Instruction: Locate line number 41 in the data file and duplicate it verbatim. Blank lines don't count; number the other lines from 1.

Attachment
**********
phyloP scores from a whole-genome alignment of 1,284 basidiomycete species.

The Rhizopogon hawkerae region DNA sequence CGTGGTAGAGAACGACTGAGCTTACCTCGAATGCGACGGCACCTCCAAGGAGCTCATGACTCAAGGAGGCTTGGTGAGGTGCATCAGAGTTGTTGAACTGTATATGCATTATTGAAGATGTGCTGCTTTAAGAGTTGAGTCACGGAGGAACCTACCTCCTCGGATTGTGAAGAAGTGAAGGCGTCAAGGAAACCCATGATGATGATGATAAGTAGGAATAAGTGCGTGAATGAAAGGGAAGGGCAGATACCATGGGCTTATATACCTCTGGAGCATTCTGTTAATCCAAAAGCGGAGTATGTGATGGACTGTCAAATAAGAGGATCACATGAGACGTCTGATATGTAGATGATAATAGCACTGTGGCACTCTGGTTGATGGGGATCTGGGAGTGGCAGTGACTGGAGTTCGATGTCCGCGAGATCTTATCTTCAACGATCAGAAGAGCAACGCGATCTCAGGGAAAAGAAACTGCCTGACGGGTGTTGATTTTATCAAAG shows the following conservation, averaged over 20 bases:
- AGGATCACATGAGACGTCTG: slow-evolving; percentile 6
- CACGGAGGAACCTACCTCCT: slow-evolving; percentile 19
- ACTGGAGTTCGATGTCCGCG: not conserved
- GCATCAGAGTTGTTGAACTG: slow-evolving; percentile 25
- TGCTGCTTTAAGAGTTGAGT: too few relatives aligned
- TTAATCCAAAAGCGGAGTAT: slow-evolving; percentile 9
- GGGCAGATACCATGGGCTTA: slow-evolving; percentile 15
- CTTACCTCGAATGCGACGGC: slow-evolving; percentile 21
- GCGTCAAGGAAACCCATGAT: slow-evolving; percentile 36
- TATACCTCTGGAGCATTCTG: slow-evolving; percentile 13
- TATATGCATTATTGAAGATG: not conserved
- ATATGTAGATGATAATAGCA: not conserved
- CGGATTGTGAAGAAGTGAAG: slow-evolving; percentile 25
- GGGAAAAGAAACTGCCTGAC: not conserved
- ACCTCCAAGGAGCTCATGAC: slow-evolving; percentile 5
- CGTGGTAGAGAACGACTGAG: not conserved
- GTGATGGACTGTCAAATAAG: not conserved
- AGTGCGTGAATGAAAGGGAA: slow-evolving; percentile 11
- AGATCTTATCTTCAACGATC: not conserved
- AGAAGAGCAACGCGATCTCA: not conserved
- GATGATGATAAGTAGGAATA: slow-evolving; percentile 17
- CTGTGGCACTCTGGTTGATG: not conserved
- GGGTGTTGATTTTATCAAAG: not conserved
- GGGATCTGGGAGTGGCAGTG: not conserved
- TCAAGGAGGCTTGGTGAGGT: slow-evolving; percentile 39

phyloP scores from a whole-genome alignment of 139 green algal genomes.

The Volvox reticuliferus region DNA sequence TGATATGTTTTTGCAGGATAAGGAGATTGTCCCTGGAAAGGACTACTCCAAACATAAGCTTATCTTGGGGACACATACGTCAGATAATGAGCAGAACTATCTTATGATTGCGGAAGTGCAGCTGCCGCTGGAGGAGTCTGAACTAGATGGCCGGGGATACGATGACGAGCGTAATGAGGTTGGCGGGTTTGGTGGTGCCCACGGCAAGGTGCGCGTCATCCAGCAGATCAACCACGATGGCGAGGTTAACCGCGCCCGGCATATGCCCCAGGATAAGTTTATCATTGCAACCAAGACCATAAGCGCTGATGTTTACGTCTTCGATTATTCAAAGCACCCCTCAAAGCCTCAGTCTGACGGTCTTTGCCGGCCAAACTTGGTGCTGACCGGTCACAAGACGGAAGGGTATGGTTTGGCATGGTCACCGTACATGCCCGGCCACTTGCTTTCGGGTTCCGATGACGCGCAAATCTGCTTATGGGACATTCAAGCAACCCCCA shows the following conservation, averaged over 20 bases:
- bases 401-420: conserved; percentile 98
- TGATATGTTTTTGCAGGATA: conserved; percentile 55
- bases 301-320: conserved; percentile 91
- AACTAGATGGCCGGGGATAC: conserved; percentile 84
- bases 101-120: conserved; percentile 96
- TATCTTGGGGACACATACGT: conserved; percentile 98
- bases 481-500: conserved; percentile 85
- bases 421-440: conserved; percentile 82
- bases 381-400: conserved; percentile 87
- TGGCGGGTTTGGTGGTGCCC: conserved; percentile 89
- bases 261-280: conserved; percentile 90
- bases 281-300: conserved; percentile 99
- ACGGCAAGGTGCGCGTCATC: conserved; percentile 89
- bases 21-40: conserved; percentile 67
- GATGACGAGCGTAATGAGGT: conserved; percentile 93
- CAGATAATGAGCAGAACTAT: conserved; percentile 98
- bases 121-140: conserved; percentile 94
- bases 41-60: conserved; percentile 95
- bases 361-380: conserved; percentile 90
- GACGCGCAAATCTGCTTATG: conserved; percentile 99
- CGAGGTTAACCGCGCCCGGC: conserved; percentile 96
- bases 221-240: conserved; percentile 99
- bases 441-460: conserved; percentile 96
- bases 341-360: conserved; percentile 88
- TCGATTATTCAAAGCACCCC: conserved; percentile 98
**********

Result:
- bases 281-300: conserved; percentile 99